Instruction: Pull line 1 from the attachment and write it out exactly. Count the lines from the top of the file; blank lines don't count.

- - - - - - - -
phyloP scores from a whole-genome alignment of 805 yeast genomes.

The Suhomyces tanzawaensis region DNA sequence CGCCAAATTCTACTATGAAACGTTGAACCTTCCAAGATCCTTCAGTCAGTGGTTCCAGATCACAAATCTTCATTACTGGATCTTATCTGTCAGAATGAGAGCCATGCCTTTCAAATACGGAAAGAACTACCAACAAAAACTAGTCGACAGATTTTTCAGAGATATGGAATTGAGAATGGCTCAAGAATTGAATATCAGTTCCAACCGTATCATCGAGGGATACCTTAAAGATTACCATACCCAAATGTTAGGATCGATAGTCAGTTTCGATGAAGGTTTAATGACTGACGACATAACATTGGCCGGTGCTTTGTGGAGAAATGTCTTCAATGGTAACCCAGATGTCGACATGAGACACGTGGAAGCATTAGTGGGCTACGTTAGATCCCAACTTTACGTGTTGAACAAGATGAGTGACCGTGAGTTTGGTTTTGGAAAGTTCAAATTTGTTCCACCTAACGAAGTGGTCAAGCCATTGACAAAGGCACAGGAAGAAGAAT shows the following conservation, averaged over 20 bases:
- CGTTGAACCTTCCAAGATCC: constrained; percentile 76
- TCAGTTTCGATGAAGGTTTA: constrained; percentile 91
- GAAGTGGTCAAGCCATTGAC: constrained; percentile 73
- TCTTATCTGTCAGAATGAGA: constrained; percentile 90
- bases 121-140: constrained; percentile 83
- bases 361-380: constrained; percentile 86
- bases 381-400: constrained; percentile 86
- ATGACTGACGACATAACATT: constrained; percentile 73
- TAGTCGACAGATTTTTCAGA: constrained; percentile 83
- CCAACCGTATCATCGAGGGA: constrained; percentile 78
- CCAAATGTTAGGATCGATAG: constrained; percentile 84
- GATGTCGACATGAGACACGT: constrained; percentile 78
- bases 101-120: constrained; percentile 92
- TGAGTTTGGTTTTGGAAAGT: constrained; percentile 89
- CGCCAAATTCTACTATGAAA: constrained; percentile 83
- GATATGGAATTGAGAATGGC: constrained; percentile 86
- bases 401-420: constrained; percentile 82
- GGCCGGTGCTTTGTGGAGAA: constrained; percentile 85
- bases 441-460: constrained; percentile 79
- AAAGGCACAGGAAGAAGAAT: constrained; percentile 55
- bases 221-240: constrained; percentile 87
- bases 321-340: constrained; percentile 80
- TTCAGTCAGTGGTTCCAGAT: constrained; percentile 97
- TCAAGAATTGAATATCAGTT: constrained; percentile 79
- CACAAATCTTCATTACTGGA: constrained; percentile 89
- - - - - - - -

phyloP scores from a whole-genome alignment of 805 yeast genomes.